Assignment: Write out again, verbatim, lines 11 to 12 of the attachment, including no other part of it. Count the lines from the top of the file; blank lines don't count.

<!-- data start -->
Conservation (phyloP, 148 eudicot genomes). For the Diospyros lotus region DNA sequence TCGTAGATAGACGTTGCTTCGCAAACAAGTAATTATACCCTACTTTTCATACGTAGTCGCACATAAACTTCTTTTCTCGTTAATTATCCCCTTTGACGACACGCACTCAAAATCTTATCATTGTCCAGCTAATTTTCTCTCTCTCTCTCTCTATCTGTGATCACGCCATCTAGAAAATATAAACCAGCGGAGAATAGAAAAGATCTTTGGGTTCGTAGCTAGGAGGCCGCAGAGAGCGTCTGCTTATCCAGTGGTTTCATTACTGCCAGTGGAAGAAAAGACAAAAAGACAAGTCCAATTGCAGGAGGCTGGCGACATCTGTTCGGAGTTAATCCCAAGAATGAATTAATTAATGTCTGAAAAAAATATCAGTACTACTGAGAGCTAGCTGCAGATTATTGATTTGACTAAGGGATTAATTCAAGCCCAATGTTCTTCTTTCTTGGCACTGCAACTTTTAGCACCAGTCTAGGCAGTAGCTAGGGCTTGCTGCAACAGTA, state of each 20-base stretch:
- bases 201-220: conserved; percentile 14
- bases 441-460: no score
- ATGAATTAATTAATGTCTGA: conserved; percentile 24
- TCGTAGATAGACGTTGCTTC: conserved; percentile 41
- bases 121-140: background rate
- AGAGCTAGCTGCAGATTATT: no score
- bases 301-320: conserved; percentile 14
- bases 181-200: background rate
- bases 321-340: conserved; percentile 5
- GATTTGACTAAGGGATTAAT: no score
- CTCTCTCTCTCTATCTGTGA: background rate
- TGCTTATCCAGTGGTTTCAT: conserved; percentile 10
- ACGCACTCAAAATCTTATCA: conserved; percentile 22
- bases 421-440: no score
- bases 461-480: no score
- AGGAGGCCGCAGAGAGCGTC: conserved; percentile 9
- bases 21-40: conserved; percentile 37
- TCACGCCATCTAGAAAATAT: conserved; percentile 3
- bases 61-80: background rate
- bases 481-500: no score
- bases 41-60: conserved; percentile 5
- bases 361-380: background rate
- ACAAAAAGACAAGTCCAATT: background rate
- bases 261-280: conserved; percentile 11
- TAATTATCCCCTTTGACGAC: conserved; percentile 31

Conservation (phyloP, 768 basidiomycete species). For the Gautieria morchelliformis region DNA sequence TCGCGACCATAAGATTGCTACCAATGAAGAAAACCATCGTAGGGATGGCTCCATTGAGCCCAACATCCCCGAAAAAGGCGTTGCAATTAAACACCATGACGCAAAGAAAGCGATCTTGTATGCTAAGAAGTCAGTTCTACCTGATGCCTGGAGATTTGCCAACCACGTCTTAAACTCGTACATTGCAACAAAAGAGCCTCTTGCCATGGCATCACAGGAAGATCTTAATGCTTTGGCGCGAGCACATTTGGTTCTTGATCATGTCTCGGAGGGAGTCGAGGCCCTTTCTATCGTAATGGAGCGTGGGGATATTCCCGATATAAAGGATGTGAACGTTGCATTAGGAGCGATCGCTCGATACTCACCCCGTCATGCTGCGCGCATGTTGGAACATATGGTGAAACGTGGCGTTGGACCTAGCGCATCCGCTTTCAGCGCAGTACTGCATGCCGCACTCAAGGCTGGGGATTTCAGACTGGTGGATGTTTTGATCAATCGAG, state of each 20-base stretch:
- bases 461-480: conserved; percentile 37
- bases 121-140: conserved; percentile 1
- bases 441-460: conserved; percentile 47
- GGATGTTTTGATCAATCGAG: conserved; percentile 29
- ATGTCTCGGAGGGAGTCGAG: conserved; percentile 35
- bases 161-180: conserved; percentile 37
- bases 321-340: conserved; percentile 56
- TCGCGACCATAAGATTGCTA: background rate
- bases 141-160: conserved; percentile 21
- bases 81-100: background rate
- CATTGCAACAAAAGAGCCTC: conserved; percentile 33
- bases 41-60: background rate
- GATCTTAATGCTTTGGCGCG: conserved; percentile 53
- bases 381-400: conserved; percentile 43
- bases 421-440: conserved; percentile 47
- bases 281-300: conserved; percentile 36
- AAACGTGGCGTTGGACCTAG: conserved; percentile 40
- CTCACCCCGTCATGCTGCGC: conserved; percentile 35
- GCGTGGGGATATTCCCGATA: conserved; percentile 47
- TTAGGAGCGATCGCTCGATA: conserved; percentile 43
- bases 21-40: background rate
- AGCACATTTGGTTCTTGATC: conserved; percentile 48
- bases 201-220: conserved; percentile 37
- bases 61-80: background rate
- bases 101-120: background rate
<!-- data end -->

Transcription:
- GATTTGACTAAGGGATTAAT: no score
- CTCTCTCTCTCTATCTGTGA: background rate